Photo Credit: Haim Zach / GPO
Israel's President Isaac Herzog and Jordan's King Abdullah II in Amman on March 30, 2022

The Tale of Two Cities has nothing on the amazing difference between statements coming out of Jerusalem and Amman about the same telephone conversation this weekend.

Prime Minister Naftali Bennett’s office told reporters that he spoke Sunday afternoon with King Abdullah II of Jordan to offer his best wishes to the king, his family and the Jordanian people on the occasion of the month of Ramadan.


Israeli President Isaac Herzog visited Amman at the invitation of the king last week.

Bennett also “thanked the King for his firm statement against the terrorist attacks that have taken place in Israel in recent days,” the Prime Minister’s Office said.

In addition, “the Prime Minister and the King also discussed the importance of cooperation between the countries and the continuation of the ongoing relationship and dialogue,” the PMO noted.

But according to a readout of the call issued by the Jordanian government, the conversation went very differently.

“King Abdullah stressed the need to stop any measures that could cause violence, escalate the conflict, and undermine the prospects of peace,” the readout said.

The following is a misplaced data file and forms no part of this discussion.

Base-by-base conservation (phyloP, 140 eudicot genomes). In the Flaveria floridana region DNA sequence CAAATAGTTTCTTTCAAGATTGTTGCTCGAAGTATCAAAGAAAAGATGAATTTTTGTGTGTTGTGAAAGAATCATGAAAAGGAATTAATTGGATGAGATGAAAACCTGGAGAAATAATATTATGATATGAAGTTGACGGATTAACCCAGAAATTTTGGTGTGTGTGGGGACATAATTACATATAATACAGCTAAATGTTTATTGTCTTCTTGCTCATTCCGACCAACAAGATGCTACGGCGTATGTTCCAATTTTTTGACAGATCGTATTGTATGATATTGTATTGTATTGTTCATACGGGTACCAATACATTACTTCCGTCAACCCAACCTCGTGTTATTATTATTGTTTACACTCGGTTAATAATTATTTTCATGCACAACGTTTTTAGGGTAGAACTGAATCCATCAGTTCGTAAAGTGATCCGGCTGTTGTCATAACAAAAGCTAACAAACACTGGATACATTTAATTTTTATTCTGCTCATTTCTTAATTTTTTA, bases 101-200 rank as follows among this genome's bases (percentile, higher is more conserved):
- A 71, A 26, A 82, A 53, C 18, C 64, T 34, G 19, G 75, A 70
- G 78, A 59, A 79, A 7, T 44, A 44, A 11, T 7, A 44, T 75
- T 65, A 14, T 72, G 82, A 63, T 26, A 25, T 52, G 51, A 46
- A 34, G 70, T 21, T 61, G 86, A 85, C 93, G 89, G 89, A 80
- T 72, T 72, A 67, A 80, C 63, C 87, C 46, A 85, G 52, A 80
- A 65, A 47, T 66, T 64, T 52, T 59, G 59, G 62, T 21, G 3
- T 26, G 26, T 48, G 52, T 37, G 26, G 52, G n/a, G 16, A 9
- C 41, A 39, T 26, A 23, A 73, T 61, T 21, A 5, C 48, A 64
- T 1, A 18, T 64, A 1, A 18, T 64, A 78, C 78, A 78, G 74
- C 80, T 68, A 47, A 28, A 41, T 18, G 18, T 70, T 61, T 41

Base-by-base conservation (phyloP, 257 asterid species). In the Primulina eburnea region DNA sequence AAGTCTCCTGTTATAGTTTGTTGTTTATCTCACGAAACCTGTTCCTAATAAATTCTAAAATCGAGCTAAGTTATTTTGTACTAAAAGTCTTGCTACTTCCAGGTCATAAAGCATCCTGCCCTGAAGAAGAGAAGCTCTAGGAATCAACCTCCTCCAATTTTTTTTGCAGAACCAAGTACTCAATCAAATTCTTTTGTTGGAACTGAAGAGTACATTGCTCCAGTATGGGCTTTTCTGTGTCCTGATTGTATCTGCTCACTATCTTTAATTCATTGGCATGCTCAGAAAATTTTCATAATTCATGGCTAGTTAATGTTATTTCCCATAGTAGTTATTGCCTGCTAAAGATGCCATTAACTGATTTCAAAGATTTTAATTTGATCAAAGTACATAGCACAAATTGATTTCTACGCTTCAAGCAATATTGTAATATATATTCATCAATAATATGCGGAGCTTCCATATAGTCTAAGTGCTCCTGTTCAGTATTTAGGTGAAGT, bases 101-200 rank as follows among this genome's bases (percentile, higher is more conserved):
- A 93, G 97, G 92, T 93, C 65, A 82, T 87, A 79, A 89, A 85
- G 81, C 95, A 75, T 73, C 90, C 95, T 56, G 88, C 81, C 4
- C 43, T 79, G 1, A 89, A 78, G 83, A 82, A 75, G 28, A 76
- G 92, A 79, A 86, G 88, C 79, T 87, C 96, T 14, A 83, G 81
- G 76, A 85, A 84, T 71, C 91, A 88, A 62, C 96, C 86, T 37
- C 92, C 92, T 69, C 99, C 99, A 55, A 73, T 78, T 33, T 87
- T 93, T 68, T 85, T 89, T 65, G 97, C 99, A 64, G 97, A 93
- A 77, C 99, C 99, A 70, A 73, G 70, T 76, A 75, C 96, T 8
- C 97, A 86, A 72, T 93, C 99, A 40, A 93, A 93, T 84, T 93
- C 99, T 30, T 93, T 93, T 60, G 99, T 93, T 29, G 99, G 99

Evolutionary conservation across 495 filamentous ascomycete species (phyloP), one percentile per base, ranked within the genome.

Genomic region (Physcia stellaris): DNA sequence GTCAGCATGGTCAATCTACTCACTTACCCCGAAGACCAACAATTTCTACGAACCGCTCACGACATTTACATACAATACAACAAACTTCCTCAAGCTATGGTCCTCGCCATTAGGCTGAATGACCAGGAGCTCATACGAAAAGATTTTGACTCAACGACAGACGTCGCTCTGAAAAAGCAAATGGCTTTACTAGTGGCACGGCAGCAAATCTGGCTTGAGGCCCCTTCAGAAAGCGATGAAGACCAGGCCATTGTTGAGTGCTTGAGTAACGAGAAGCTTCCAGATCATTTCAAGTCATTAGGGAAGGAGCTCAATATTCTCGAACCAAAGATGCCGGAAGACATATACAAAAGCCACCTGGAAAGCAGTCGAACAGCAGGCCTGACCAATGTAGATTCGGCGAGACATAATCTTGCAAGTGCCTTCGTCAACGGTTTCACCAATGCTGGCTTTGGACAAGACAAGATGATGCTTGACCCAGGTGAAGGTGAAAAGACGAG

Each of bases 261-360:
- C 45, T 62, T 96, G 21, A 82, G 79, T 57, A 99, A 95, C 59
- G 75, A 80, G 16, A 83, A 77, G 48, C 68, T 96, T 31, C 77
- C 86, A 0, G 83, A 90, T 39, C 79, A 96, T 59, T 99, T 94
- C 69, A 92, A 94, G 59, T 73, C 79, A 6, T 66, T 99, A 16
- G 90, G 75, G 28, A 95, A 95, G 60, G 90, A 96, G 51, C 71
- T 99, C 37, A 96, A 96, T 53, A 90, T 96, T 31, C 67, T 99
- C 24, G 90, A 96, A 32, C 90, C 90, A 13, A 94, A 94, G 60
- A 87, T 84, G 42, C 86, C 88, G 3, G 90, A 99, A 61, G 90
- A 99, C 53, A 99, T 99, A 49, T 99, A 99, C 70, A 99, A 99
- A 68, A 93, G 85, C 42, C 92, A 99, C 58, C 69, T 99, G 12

“His Majesty urged taking the necessary measures to facilitate the access of Muslim worshippers to Al Aqsa Mosque, without any impediments, especially with the start of the holy month of Ramadan, which is marked by an increase in the number of Muslim worshippers and visitors coming to Al Haram Al Sharif,” the Islamic name for the Temple Mount.

Just as Jerusalem made no mention of Abdullah’s demands, so too did Amman apparently avoid mentioning anything about the wave of terrorism in the past 10 days that has claimed the lives of 11 Israelis and wounded even more.

Egypt Condemns Israeli ‘Escalation,’ Claims ‘Settlers Stormed Al Aqsa Mosque’

Egyptian Foreign Ministry spokesperson Ahmed Hafez likewise called on Sunday for stopping “any practices that violate the sanctity of Al Aqsa Mosque and other religious sanctities as well as the identity of East Jerusalem city.”

The Cairo government quoted a statement by the Palestinian Authority’s official WAFA news agency claiming that “dozens of Israeli settlers also stormed the mosque on Sunday, which marks the second day of the holy month of Ramadan, under heavy police protection.”

It’s an accusation leveled at Israel by the Ramallah government — and faithfully echoed by Amman and Cairo — at every Islamic holiday, and particularly during the month-long Ramadan period, during which Muslims fast daily from before dawn until nightfall.

Last year, Gaza’s ruling Hamas terrorist organization launched a war against Israel two days before Ramadan ended, firing more than 4,000 rockets and mortar shells at Israeli civilians during an 11-day period.

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Hana Levi Julian is a Middle East news analyst with a degree in Mass Communication and Journalism from Southern Connecticut State University. A past columnist with The Jewish Press and senior editor at Arutz 7, Ms. Julian has written for, and other media outlets, in addition to her years working in broadcast journalism.